Another observation: I heard from more than a few people that the common Beltway perception of the state's two senators — McCain as media friendly and Jon Kyl (R) as adverse to talking to the press — is 180 degrees different back home. Several reporters told me that McCain and his staff often ignore their requests for interviews or comment, while Kyl and his staff are extremely friendly and cooperative. Who knew?
Apropos of nothing, Nowicki's column later went on to talk about the experience Rep. Jeff Flake (R) had when he played some pickup basketball against Obama on the White House outdoor court. "He's a good player, he really is," said Flake. "He drives to the right. He drives to the left. He does well either way."
But a lot of folks could have told you that.
GOVERNOR: With Napolitano now in Washington, the governorship went to Jan Brewer, the Republican secretary of state (Arizona doesn't have a lt. gov.). Brewer doesn't have a clear shot at the GOP nomination, however; there is no shortage of Republicans interested in the job, including businessman Robert Graham, Paradise Valley Mayor Vernon Parker and ex-state GOP chair John Munger, who announced his candidacy last week. Former Gov. Fife Symington, who had been toying with a comeback despite his resignation in 1997 on ethics charges, decided to back Munger. Also potentially waiting in the wings: Maricopa Co. (Phoenix) Sheriff Joe Arpaio, a nationally-known figure who has employed (shall we say) controversial measures to battle illegal immigration. Arpaio's name has been in the mix before but he never ran.
The likely Democratic nominee is state Attorney General Terry Goddard, who lost to Symington in 1990 and who also was an unsuccessful candidate for his party's nomination in 1994.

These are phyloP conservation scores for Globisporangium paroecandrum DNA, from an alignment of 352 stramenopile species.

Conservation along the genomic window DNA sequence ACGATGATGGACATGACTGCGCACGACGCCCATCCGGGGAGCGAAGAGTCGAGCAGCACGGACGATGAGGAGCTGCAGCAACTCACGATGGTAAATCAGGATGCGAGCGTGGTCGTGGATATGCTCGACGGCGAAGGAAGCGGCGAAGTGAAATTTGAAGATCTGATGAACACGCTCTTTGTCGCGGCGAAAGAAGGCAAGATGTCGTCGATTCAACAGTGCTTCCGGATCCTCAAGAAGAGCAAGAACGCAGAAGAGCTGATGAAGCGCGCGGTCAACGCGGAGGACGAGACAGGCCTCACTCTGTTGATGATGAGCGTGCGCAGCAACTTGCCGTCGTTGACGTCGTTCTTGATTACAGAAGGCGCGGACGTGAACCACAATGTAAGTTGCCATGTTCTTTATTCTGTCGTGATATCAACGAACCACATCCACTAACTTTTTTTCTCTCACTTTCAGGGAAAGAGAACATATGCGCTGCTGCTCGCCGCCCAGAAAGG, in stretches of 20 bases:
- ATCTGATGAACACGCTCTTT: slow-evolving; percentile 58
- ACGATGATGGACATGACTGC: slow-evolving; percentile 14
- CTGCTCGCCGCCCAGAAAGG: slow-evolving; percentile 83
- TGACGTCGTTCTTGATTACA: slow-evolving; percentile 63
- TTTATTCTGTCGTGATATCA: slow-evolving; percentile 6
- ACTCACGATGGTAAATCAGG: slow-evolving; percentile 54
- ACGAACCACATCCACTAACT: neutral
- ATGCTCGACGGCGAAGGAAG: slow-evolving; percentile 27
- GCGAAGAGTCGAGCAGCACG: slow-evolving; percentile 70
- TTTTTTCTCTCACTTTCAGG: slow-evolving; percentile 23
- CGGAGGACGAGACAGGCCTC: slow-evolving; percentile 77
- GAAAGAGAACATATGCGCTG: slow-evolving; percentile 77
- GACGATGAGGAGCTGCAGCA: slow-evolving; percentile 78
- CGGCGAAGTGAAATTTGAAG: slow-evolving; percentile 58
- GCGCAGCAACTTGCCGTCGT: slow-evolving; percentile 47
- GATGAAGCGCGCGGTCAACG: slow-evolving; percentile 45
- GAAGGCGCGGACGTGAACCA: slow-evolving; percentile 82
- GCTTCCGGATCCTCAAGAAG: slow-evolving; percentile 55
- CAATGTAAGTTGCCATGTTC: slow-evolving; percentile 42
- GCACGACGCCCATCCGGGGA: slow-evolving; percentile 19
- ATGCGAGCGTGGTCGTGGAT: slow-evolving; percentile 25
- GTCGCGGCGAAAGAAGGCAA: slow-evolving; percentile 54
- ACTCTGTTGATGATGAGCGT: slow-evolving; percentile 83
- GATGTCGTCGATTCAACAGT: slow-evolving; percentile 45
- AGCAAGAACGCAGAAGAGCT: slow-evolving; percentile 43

By the way, the state has had more of its share of new governors in recent decades because of resignation or death. Jane Dee Hull (R), then-secretary of state, became governor in 1997 after incumbent Symington (R) resigned. Rose Mofford (D) became governor in 1988 following the impeachment and resignation of Evan Mecham (R). Bruce Babbitt (D) became governor in 1978 following the death of Gov. Wesley Bolin (D). And Bolin himself became governor less than five months earlier after Gov. Raul Castro (D) resigned to become ambassador to Argentina.
HOUSE: While November 2010 is a long way away, I don't perceive any change in the House delegation. Republicans are still seething over three seats they lost in the last two round of elections:
1st CD, centered in the north around Flagstaff, which Ann Kirkpatrick (D) took in 2008 following the ethics problems faced by then-Rep. Rick Renzi (R), who decided to retire. In her brief time in office, Kirkpatrick has been unusually attentive to Native American concerns, especially regarding the perennial problems of poverty, unemployment and alcoholism. There are more American Indians in this district than any other in the country.
5th CD, centered in Scottsdale and Tempe, which Harry Mitchell (D) won in 2006 when he ousted J.D. Hayworth (R), whose name was linked to the disgraced lobbyist Jack Abramoff and whose anti-immigration positions were seen as widely unpopular in the district
8th CD, centered in the south around Tucson. For years, this seat was comfortably in the hands of GOP Rep. Jim Kolbe. But when Kolbe, a moderate, retired in 2006, a hardline anti-immigration candidate, Randy Graf, won the Republican primary, which enabled moderates from both parties to rally behind Gabrielle Giffords, herself a former Republican. As for the 2006 election to be a fluke, Giffords was easily re-elected last year, despite the much-ballyhooed candidacy of GOP state Senate President Tim Bee.
Despite their GOP leanings, all three seats are expected to remain in Democratic hands.